• Margaret Atwood’s Cat’s Eye: New Feminism or Old Comedy?
      (pp. 121-136)

      Northrop Frye’s profound yet sometimes neglected insight that the many genres of literature are subsumed and shaped by only four narrative forms ormythoi—romance, tragedy, irony, and comedy (AC, 43–8)—can help to explain the problematic structure of Margaret Atwood’s novelCat’s Eye. Although several critics, most of them feminist, have suggested that this fictional autobiography is the portrayal of a woman’s developing self, the complex narrative structure as well as certain other literary features indicate that it is essentially a comedy: the story of how a hero forms a desirable new society by transforming, or escaping from,...

  10. Frye and China

    • Myth-Archetypal Criticism in China
      (pp. 139-149)

      As one of the many contemporary Western critical schools introduced into China in the twentieth century, myth-archetypal criticism has played an active role in transforming China’s literary research. This important critical school, prevalent in the West in the 1950s and ’60s, originated in the Ritual School (also called the Cambridge School) which arose in Britain at the beginning of the twentieth century, and culminated in Northrop Frye’sAnatomy of Criticism(1957). Mytharchetypal criticism consciously makes use of the insights ofcultural anthropology; its emergence is also closely associated with the developing use of myth and of Jung’s archetypal theory in Western...

    • Reconsidering Frye’s Critical Thinking: A Chinese Perspective
      (pp. 150-161)

      During the past two decades, Chinese critics and literary scholars have taken an immense interest in Northrop Frye’s critical thinking, regarding it as a precious heritage not only for Canadians, but also for scholars beyond North America and in China. Frye’s criticism dwells upon the most diversified aspects of human literary experience and offers discerning insights into human imagination and creation. To judge whether or not a literary theory is universally valid is to examine whether its arguments are applicable to the literature of all nations. When I read the work of Frye—an outstanding twentieth-century Western critic and thinker...

    • The Universal Significance of Frye’s Theory of Fictional Modes
      (pp. 162-176)

      In hisAnatomy of Criticism, Northrop Frye proposes an influential theory of historical criticism in terms of fictional modes underlying the development of the Western literary tradition. Based on a modification of Aristotle’s scheme of the relative elevation of character in thePoeticsand an observation of Western fiction, this theory conceptualizes European fiction into five modes characterized by “the hero’s relative power of action”: (1) myth; (2) romance; (3) the high mimetic mode; (4) the low mimetic mode; and (5) the ironic mode.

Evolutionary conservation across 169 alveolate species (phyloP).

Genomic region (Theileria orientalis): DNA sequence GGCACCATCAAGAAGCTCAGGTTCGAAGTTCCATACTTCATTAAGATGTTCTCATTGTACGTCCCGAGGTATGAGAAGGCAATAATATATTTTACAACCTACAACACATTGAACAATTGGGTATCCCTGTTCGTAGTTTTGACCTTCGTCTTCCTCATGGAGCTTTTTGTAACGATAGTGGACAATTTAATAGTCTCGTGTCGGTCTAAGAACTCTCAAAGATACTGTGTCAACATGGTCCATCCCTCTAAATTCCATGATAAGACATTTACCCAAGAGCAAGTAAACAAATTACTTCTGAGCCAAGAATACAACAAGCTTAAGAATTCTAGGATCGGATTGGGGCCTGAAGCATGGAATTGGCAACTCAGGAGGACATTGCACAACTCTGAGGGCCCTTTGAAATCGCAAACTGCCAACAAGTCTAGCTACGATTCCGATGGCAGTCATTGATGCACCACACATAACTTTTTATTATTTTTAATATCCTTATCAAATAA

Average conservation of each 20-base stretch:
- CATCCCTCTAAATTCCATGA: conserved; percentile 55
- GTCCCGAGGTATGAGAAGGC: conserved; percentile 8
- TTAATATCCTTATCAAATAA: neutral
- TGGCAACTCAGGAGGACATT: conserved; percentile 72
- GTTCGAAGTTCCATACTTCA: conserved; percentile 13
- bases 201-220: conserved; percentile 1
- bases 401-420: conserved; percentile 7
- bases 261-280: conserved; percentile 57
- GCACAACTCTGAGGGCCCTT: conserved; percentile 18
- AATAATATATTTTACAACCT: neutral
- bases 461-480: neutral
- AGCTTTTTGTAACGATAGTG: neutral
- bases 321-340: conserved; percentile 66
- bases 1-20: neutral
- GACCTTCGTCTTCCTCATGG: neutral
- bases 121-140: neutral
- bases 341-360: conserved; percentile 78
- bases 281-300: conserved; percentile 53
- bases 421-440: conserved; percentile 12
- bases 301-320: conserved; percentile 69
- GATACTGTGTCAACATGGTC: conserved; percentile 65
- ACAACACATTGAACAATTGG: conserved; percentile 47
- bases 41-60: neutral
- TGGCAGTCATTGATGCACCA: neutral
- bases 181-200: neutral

In an attempt to refute the “conception of the critic as a parasite or jackal,” and...

    • Frye Studies in China: A Selected Bibliography of Recent Works
      (pp. 177-179)

      All the following publications are in Chinese. In accordance with Chinese practice, inclusive page numbers are not given. The list, which was compiled by Ye Shuxian and Wang Ning, includes essays on Frye’s theory and applications of it to Western and Chinese literature. For earlier essays and translations, see the paper by Ye in this volume.

      Frye, Northrop.Anatomy of Criticism. Trans. Chen Hui et al. Tianjin: Baihua Literature and Art Press, 1998. Revised by Wu Chizhe and annotated by Wu Chizhe and Robert D. Denham. Tiajin: Hundred-Flower Literary and Art Press, 2000.

      The Critical Path. Trans. Wang Fengzhen et...

  11. Epilogue
    (pp. 180-183)

    This volume, based largely on the Chinese reception of Frye, provides a double mirror: the West and its critical theory is reflected in China, and China reflects back to the West the use it has made of it. We have preserved this shape by opening with an introduction from the Chinese perspective by Wang Ning, and closing with some reflections from my point of view as a Western scholar. If the Eastern scholars are in one sense the recipients as they learn more about Frye, in another sense the little band of Canadian scholars who arrived in Hoh-Hot were the...